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Conference Recap: PRSA Counselors to Higher Education

It’s my first PRSA Counselors to Higher Education Senior Summit, and it shall not be my last. In my new role at True Digital Communications, I lead the education practice, so these are some of MY PEOPLE! It was terrific, and here are five reasons why, along with some commentary.

  • Some universities get the concept of integrated communications, and some do not. Marketing, public relations, community relations, alumni and internal communications should be working together more consistently. Common planning would help a lot, and it would make measurement easier. These things might be out of the communicator’s control – as with a lot of organizations, if you’re a member of the leadership team, you’re in better shape than if not.
  • Universities who feel unprepared for the coming communication convergence know they need help. Integrating comms can be controversial, so stepping through the process of opening up lines of communication, coordinating among the comms functions and collaborating as opportunities avail seems to be recognized as a path forward. We need to watch out for the belief that we, as PR people, are somehow above the marketing function. It’s true that we often have different objectives and audiences, but we also can play a vital role in improving advertising and marketing performance, and contributing to other university objectives. “All marketing is communication, but not all communication is marketing” is a truth, but that doesn’t mean we’re “better” than marketing.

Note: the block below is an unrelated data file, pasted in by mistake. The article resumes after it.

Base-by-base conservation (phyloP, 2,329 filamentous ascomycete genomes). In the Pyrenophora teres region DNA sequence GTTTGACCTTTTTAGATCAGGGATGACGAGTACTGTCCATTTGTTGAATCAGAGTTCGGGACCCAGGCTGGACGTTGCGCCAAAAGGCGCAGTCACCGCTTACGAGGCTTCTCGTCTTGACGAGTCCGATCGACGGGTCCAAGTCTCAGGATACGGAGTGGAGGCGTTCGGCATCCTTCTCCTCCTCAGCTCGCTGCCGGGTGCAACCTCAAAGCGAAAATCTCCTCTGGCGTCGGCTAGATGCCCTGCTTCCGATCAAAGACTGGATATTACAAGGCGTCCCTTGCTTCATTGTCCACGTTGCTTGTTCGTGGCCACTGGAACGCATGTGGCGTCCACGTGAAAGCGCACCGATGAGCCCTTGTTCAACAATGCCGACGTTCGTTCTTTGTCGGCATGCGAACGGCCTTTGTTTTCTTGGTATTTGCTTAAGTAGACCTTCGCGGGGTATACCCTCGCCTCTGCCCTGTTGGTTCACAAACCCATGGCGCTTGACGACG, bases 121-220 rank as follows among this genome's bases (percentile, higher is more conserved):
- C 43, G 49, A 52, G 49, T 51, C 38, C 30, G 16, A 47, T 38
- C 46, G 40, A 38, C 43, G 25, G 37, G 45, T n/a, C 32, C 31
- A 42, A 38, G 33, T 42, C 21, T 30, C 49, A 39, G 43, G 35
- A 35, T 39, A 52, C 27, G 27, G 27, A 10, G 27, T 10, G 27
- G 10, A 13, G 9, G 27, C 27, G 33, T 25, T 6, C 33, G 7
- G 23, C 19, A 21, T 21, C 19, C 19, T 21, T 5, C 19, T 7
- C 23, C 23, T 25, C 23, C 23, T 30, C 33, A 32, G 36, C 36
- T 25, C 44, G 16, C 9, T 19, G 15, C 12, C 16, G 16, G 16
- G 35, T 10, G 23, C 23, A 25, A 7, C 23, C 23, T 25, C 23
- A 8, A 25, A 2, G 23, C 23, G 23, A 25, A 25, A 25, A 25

• Communication measurement is a continuing developmental need. There’s a fair amount of “output” measurement, but still a disconnect (with a few exceptions) with business impact measurement. Attribution of a “lead” is part of the problem. What leads came from comms and what from marketing? Why does that matter? We’re all on the same team, right? We hope we’re on the same team (see above…) Measurement is as much about improving planning as proving value — let’s have clear objectives for our measurement as well as for our programs.
  • Internal communication in universities is an increasingly pregnant problem. (Like it isn’t in other organizations? ROFLMAA!) But who’s responsible for it? Anyone? Anyone? The comms function should include internal in its planning – and find the faculty, staff and administration leaders to partner with to improve it.
  • Crisis preparation and response is probably the dominant issue universities are grappling with. Some universities have well-prepared, trusted advisors, and some neither. Crises occur, and yes, we have to respond. We also should do solid research (including environmental scanning) that help to identify potential crises in advance.

Good information, good discussion — good food and beverages! Thanks for making the True Digital Communications crew feel so welcome. We appreciate it!